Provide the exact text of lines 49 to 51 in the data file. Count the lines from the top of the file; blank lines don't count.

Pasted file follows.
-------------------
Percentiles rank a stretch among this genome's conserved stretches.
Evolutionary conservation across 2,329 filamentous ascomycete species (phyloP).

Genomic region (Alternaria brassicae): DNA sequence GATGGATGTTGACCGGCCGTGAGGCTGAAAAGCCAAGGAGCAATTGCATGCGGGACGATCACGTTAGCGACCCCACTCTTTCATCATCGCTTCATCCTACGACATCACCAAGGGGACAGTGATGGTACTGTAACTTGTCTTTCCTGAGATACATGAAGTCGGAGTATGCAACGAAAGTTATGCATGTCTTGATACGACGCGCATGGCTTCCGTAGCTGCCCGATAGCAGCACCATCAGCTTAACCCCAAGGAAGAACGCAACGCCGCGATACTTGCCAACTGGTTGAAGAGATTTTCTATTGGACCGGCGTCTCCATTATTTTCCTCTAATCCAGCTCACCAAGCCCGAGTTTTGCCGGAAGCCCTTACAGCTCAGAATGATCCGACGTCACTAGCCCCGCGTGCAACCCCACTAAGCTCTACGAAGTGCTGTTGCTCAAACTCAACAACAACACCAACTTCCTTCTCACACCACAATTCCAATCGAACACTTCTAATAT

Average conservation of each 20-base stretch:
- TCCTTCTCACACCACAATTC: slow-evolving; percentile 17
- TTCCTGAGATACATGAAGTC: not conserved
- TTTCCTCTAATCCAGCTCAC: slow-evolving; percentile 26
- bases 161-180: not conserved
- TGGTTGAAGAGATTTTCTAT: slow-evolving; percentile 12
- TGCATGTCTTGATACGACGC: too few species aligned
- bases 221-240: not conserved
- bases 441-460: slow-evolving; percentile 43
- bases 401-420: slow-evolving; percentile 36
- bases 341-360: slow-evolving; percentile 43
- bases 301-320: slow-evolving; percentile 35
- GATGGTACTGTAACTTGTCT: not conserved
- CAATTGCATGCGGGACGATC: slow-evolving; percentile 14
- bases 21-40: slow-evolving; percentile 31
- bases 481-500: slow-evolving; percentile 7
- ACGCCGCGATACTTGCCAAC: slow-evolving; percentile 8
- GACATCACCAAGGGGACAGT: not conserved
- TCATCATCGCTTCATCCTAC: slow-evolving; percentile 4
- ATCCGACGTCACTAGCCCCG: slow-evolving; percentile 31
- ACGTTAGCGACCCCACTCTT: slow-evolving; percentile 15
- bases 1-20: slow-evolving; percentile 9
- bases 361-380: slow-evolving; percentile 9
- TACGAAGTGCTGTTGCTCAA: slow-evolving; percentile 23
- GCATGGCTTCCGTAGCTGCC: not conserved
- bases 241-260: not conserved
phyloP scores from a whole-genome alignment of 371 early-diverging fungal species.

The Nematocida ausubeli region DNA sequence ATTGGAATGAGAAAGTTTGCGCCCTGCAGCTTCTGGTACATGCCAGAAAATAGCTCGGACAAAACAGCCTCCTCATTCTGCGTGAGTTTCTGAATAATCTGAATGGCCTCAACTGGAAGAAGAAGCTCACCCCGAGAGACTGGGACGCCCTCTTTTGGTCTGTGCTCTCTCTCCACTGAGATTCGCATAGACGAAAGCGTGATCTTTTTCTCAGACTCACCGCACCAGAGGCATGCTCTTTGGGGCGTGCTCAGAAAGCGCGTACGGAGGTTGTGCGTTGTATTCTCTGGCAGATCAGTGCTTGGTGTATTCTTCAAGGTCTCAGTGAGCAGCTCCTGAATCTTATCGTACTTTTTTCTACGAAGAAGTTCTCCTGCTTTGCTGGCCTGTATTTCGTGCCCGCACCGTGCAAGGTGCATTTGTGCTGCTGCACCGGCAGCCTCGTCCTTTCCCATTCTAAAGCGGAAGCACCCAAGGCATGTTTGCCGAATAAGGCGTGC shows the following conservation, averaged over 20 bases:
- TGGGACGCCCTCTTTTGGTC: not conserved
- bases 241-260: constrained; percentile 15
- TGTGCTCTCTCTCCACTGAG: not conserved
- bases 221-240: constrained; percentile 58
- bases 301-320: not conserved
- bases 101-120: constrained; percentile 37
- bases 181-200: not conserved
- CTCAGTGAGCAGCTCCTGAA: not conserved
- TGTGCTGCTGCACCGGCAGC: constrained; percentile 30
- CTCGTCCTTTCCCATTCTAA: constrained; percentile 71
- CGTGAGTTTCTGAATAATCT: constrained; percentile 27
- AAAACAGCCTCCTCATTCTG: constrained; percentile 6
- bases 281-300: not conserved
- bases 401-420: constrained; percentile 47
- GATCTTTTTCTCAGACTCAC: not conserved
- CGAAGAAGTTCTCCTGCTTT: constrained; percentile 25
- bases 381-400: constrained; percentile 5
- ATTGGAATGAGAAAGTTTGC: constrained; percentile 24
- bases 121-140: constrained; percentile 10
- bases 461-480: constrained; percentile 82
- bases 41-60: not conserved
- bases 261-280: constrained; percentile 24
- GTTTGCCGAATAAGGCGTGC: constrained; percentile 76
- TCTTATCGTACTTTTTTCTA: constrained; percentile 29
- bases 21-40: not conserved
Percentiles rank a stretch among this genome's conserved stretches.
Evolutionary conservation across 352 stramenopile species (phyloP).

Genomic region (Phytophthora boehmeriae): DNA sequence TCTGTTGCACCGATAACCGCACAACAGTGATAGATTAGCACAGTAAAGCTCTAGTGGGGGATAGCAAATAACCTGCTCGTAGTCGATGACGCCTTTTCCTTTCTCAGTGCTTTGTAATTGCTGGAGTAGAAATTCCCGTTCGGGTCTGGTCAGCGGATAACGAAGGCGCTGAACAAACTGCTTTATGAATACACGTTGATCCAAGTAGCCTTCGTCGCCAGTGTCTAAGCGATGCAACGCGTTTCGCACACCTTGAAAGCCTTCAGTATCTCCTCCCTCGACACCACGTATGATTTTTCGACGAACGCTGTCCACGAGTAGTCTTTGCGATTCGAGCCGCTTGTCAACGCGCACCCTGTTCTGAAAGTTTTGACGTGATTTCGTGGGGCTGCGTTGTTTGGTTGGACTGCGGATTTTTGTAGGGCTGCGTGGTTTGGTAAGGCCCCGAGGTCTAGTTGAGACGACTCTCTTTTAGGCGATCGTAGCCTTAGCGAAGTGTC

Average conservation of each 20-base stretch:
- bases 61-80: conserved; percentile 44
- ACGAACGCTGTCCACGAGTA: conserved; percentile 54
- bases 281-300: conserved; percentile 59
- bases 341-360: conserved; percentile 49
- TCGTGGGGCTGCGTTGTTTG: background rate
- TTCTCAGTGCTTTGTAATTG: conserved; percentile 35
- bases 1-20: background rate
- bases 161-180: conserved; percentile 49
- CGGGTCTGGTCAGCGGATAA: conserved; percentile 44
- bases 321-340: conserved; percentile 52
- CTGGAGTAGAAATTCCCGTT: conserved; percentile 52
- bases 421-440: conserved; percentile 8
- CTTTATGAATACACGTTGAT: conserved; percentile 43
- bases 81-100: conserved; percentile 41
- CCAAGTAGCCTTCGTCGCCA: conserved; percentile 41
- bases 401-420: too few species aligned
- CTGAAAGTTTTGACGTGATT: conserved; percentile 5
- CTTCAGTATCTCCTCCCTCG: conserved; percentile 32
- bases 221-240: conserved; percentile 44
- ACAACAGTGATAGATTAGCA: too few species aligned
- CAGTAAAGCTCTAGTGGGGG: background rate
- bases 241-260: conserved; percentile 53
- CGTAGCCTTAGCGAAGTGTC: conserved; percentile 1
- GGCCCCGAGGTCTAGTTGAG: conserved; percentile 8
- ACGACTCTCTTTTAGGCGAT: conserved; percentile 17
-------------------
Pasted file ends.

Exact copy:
- ATTGGAATGAGAAAGTTTGC: constrained; percentile 24
- bases 121-140: constrained; percentile 10
- bases 461-480: constrained; percentile 82